If you’ve been diagnosed with ADHD, odds are you also exhibit symptoms of anxiety, a mood disorder, sensory processing disorder, or one of these other 7 overlapping, linked conditions. Here’s what you need to know to guarantee an accurate evaluation and productive treatment.
An overwhelming majority of individuals with attention deficit disorder (ADHD or ADD) — 50 to 90 percent of children and approximately 85 percent of adults — are diagnosed with at least one other psychiatric and/or developmental disorder sometime during their lifetime. About half of all children with ADHD have at least two co-existing conditions with ADHD; the medical term for these is ‘comorbidities.’
A comorbid condition is an additional, separate condition that exists alongside ADHD, compounding an individual’s cognitive, psychological, and social impairment. An ADHD comorbidity warrants special consideration and a unique treatment plan. Following are the conditions commonly associated with ADHD.
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ADHD and Mood Disorders
People with ADHD are three times more likely to develop a mood disorder than the general population. Mood disorders and ADHD share symptoms such as inattention, sleep problems, feelings of sadness, frequent anxiety, and lack of motivation, but the causes of these symptoms are different with each condition. With ADHD, you may lack motivation because you are overwhelmed. While a mood disorder on its own may diminish your drive to do anything at all. Some experts hypothesize that as many as 70 percent of those with ADHD will be treated at some point in their lives for primary depression, which is its own standalone illness, or for secondary depression caused by the experience of living with ADHD. If feelings of sadness, lethargy, or insomnia persist, despite ADHD treatment, talk to your doctor.
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ADHD and Learning Disabilities
ADHD impacts learning and behaviors in school, but the condition is different than a learning disability. Learning disabilities impact up to 50 percent of children with ADHD, compared to only 5 percent of children without ADHD. Those with an LD may have trouble organizing thoughts, finding the right word to use when speaking, or remembering lessons. The most common learning challenges are reading and math disorders. Twelve percent of kids with ADHD have a co-existing speech disorder.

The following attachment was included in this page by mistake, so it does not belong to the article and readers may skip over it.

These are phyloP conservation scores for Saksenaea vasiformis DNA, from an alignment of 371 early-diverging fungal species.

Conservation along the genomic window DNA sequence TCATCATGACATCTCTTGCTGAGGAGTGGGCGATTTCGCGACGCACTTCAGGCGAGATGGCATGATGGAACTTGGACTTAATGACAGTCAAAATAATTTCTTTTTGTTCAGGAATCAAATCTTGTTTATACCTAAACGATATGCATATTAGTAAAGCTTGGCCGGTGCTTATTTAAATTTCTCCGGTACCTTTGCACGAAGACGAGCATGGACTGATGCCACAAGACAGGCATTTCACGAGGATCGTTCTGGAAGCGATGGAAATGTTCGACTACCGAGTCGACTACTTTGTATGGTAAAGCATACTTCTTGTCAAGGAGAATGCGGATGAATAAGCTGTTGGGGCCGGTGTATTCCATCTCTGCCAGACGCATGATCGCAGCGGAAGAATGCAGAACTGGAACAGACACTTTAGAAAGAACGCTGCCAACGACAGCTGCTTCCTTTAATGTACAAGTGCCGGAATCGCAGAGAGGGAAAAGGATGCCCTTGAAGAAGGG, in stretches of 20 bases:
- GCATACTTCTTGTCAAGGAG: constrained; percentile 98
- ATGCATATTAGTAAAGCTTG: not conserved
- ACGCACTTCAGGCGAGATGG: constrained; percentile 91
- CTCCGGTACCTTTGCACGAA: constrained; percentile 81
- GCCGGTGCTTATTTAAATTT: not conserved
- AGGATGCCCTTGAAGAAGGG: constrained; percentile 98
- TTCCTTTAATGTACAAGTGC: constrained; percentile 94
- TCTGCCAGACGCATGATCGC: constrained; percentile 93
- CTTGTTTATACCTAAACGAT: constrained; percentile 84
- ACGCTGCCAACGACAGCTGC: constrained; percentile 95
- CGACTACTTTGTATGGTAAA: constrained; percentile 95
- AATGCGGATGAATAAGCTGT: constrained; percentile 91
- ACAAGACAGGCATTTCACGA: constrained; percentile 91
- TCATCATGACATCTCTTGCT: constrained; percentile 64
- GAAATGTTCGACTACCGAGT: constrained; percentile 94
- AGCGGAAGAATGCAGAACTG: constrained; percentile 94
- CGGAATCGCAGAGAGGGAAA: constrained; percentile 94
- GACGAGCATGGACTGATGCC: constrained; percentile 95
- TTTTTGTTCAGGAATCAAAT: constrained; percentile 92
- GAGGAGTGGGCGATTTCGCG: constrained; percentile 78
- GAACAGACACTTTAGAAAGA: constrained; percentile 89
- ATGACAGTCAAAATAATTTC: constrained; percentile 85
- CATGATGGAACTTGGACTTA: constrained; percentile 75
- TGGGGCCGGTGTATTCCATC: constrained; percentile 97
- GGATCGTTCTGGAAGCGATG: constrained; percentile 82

Up to 30 percent of children and 25-40 percent of adults with ADHD also have an anxiety disorder. As with depression, the two share common symptoms, such as lack of focus and insomnia. Nervousness is also a possible side effect of stimulants. If you have unexplained and persistent fears, or experience panic attacks, and feel that your ADHD treatment is not working, talk with your doctor about the possibility of an anxiety disorder.
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ADHD and Oppositional Defiant Disorder
Symptoms of oppositional defiant disorder (ODD) include repeated temper flares, excessive arguing with adults, being uncooperative, deliberately annoying others, seeking revenge, being mean, spiteful, and vindictive. Research shows anywhere from 40 to 84 percent of children with ADHD will develop ODD. Treatment for ODD includes psychotherapy and medication.
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ADHD and Conduct Disorder
Of those with ADHD, 27 percent of children, 40-50 percent of teens, and 20-25 percent of adults will develop conduct disorder (CD). Characteristics of CD include fighting, cruelty toward people or animals, destructiveness, lying, stealing, truancy, and running away from home. Treatment for CD includes making sure ADHD symptoms are adequately treated, plus pursuing behavior therapy and counseling. Your doctor may also suggest parental counseling to learn more productive ways of responding to your child’s behaviors.